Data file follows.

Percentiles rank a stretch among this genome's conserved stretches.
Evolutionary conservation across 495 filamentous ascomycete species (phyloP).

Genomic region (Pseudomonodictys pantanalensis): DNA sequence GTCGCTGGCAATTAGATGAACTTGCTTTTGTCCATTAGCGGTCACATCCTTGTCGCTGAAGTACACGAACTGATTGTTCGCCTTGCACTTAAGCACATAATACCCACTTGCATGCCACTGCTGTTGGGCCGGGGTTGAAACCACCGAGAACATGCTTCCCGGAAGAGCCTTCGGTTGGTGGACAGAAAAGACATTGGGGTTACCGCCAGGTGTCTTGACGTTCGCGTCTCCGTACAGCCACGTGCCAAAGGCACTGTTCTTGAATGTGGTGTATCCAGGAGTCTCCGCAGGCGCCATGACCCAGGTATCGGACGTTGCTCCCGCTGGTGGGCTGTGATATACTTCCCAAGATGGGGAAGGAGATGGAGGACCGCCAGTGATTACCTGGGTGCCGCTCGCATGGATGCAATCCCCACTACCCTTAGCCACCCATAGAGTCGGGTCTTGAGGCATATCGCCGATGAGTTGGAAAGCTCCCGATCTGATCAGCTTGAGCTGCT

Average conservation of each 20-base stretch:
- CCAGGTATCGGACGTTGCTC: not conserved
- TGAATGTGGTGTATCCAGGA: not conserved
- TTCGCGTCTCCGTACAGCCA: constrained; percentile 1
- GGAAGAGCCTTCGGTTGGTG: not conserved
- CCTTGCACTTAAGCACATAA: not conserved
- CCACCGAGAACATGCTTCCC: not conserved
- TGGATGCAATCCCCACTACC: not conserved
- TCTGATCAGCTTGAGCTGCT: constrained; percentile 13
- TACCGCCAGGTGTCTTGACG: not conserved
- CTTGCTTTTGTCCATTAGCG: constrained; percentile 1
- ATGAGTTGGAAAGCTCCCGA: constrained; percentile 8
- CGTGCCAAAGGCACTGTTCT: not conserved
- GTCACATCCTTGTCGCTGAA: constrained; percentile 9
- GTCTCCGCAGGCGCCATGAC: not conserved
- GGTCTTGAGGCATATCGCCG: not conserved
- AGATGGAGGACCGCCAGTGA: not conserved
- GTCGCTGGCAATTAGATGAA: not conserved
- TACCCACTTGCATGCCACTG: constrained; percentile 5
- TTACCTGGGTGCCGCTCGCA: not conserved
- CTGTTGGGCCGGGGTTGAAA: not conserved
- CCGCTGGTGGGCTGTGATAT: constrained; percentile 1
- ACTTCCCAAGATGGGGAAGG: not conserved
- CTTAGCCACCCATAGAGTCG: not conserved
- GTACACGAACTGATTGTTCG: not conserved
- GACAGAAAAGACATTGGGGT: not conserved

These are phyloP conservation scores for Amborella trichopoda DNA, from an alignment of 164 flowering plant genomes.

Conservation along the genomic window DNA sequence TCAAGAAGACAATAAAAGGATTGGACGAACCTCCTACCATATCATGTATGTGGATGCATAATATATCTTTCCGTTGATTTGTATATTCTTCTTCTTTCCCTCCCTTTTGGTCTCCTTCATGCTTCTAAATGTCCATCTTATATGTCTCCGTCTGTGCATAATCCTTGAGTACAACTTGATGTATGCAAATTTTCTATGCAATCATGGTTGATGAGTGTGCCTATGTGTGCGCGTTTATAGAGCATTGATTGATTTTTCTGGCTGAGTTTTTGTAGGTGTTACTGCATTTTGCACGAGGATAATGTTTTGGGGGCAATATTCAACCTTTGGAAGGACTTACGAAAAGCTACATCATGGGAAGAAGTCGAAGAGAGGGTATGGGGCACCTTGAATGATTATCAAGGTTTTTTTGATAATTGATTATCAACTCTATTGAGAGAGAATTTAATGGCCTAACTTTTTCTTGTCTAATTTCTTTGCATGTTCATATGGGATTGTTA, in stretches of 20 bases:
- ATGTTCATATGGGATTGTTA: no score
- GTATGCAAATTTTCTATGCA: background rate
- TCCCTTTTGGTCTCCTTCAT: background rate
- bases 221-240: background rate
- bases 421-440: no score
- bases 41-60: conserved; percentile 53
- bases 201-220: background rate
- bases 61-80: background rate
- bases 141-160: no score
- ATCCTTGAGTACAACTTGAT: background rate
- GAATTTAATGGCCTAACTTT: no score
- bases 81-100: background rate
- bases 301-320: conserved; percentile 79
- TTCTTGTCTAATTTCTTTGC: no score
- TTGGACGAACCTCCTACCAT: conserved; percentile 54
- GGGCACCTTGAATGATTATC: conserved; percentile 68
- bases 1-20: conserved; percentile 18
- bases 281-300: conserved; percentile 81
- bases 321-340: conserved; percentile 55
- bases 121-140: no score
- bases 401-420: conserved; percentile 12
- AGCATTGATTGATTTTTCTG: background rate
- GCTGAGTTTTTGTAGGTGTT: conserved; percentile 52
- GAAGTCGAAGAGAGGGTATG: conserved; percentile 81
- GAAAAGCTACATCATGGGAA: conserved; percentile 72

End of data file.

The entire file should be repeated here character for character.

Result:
Percentiles rank a stretch among this genome's conserved stretches.
Evolutionary conservation across 495 filamentous ascomycete species (phyloP).

Genomic region (Pseudomonodictys pantanalensis): DNA sequence GTCGCTGGCAATTAGATGAACTTGCTTTTGTCCATTAGCGGTCACATCCTTGTCGCTGAAGTACACGAACTGATTGTTCGCCTTGCACTTAAGCACATAATACCCACTTGCATGCCACTGCTGTTGGGCCGGGGTTGAAACCACCGAGAACATGCTTCCCGGAAGAGCCTTCGGTTGGTGGACAGAAAAGACATTGGGGTTACCGCCAGGTGTCTTGACGTTCGCGTCTCCGTACAGCCACGTGCCAAAGGCACTGTTCTTGAATGTGGTGTATCCAGGAGTCTCCGCAGGCGCCATGACCCAGGTATCGGACGTTGCTCCCGCTGGTGGGCTGTGATATACTTCCCAAGATGGGGAAGGAGATGGAGGACCGCCAGTGATTACCTGGGTGCCGCTCGCATGGATGCAATCCCCACTACCCTTAGCCACCCATAGAGTCGGGTCTTGAGGCATATCGCCGATGAGTTGGAAAGCTCCCGATCTGATCAGCTTGAGCTGCT

Average conservation of each 20-base stretch:
- CCAGGTATCGGACGTTGCTC: not conserved
- TGAATGTGGTGTATCCAGGA: not conserved
- TTCGCGTCTCCGTACAGCCA: constrained; percentile 1
- GGAAGAGCCTTCGGTTGGTG: not conserved
- CCTTGCACTTAAGCACATAA: not conserved
- CCACCGAGAACATGCTTCCC: not conserved
- TGGATGCAATCCCCACTACC: not conserved
- TCTGATCAGCTTGAGCTGCT: constrained; percentile 13
- TACCGCCAGGTGTCTTGACG: not conserved
- CTTGCTTTTGTCCATTAGCG: constrained; percentile 1
- ATGAGTTGGAAAGCTCCCGA: constrained; percentile 8
- CGTGCCAAAGGCACTGTTCT: not conserved
- GTCACATCCTTGTCGCTGAA: constrained; percentile 9
- GTCTCCGCAGGCGCCATGAC: not conserved
- GGTCTTGAGGCATATCGCCG: not conserved
- AGATGGAGGACCGCCAGTGA: not conserved
- GTCGCTGGCAATTAGATGAA: not conserved
- TACCCACTTGCATGCCACTG: constrained; percentile 5
- TTACCTGGGTGCCGCTCGCA: not conserved
- CTGTTGGGCCGGGGTTGAAA: not conserved
- CCGCTGGTGGGCTGTGATAT: constrained; percentile 1
- ACTTCCCAAGATGGGGAAGG: not conserved
- CTTAGCCACCCATAGAGTCG: not conserved
- GTACACGAACTGATTGTTCG: not conserved
- GACAGAAAAGACATTGGGGT: not conserved

These are phyloP conservation scores for Amborella trichopoda DNA, from an alignment of 164 flowering plant genomes.

Conservation along the genomic window DNA sequence TCAAGAAGACAATAAAAGGATTGGACGAACCTCCTACCATATCATGTATGTGGATGCATAATATATCTTTCCGTTGATTTGTATATTCTTCTTCTTTCCCTCCCTTTTGGTCTCCTTCATGCTTCTAAATGTCCATCTTATATGTCTCCGTCTGTGCATAATCCTTGAGTACAACTTGATGTATGCAAATTTTCTATGCAATCATGGTTGATGAGTGTGCCTATGTGTGCGCGTTTATAGAGCATTGATTGATTTTTCTGGCTGAGTTTTTGTAGGTGTTACTGCATTTTGCACGAGGATAATGTTTTGGGGGCAATATTCAACCTTTGGAAGGACTTACGAAAAGCTACATCATGGGAAGAAGTCGAAGAGAGGGTATGGGGCACCTTGAATGATTATCAAGGTTTTTTTGATAATTGATTATCAACTCTATTGAGAGAGAATTTAATGGCCTAACTTTTTCTTGTCTAATTTCTTTGCATGTTCATATGGGATTGTTA, in stretches of 20 bases:
- ATGTTCATATGGGATTGTTA: no score
- GTATGCAAATTTTCTATGCA: background rate
- TCCCTTTTGGTCTCCTTCAT: background rate
- bases 221-240: background rate
- bases 421-440: no score
- bases 41-60: conserved; percentile 53
- bases 201-220: background rate
- bases 61-80: background rate
- bases 141-160: no score
- ATCCTTGAGTACAACTTGAT: background rate
- GAATTTAATGGCCTAACTTT: no score
- bases 81-100: background rate
- bases 301-320: conserved; percentile 79
- TTCTTGTCTAATTTCTTTGC: no score
- TTGGACGAACCTCCTACCAT: conserved; percentile 54
- GGGCACCTTGAATGATTATC: conserved; percentile 68
- bases 1-20: conserved; percentile 18
- bases 281-300: conserved; percentile 81
- bases 321-340: conserved; percentile 55
- bases 121-140: no score
- bases 401-420: conserved; percentile 12
- AGCATTGATTGATTTTTCTG: background rate
- GCTGAGTTTTTGTAGGTGTT: conserved; percentile 52
- GAAGTCGAAGAGAGGGTATG: conserved; percentile 81
- GAAAAGCTACATCATGGGAA: conserved; percentile 72